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Two-fifths of Britons will not take a holiday until they have been vaccinated against COVID-19, a nationwide survey has revealed.
In order to measure thoughts and feelings around the coronavirus vaccine and travel intent, YouGov asked 2,000 British adults to consider their attitude towards travel plans once restrictions are lifted.
The data received suggested that receiving the vaccine will be key to travel confidence, especially with around two-fifths of Britons saying they won’t go on a holiday anywhere until they are vaccinated (39%).
Older Britons (48%) were especially wary of travelling before having received a coronavirus vaccine.
For others, getting vaccinated will still only alleviate their travel concerns enough to take a domestic holiday in the UK for the foreseeable future (27%).
On 10 February, transport secretary Grant Shapps said that “people shouldn’t be booking holidays right now – not domestically or internationally” adding it was "too soon" to give people the green light.
At a Downing Street press conference that evening Boris Johnson reiterated Shapps's warning, saying: "It’s just too early for people to be certain about what we’ll be able to do this summer and we hope to be able to say more in the week of the 22nd.
"I understand why people want to make plans now but we’re just going to have to be a little bit more patient."
Under the current coronavirus lockdown rules, all leisure travel is banned.
Watch: How the UK hit its 15 million vaccination milestone
Commenting on the data, Eva Stewart, the global sector head of travel and tourism at YouGov said: "It is hard to predict whether Brits will be required to get the coronavirus vaccine before traveling to or from the UK but 14% of UK adults say they would holiday in both the UK and abroad even if they have not had the vaccine.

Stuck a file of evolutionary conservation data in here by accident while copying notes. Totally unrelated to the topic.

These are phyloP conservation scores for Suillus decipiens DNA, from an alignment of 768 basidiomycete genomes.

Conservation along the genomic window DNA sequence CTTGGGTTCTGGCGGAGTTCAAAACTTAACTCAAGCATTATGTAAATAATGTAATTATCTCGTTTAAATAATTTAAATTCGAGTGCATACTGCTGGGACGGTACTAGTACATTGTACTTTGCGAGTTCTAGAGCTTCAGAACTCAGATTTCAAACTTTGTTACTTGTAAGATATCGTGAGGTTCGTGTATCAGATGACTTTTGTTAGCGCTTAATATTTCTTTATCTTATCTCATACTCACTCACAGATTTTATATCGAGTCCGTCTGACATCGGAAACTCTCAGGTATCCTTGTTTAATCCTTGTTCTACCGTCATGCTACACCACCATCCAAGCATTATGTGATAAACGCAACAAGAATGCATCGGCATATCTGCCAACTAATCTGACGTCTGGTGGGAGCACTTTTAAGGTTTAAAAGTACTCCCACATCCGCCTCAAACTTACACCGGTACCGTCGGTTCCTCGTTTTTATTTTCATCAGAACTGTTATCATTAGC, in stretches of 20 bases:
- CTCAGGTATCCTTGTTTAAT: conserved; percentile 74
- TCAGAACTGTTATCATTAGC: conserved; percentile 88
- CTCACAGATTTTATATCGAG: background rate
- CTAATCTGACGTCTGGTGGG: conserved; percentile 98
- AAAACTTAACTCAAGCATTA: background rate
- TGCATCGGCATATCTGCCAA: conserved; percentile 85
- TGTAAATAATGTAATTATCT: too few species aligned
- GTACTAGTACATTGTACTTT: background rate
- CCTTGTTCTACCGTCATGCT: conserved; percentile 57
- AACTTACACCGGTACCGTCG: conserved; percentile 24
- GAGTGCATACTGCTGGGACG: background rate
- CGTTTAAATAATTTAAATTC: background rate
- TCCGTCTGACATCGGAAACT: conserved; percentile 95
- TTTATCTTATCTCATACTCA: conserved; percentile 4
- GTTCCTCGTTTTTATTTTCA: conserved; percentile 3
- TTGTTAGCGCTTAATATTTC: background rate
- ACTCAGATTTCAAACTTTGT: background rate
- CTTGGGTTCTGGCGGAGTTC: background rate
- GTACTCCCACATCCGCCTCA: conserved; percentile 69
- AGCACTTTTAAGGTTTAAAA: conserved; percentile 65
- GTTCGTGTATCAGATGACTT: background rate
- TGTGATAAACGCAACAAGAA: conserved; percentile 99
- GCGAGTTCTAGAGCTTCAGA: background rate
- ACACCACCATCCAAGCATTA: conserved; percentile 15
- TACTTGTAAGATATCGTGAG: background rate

"This attitude is held by roughly a fifth of all age groups except those aged 55 and over (only 7% of this age group take this stance).
"Those with higher incomes are marginally more likely to say they would holiday unvaccinated."
Larger proportions of younger people surveyed said they would not link the timing of their travel with when they receive their vaccination.
Those aged 25-34 (22%) and 35-44 (20%) stood out for their eagerness to travel without being vaccinated and the data suggested not only pent-up demand for a holiday in these age groups, but that younger people may be the first ones to book as soon as information around possible travel destinations and dates becomes available.
Britain has ramped up its border controls to stop new variants of the coronavirus entering the country.
Since Monday, arrivals into England from 33 "red list" countries, including Brazil and South Africa, must now spend 10 days quarantined in a hotel room at a cost of £1,750.
Under the strict measures only British and Irish nationals, or those with residence rights, can travel into the UK from the 33 countries. People can be sent to prison for up to 10 years and face fines of up to £10,000 for breaking the rules.
More than 16 million people in the UK have now received a first dose of a coronavirus vaccine.
Watch: Should I book a holiday in 2021?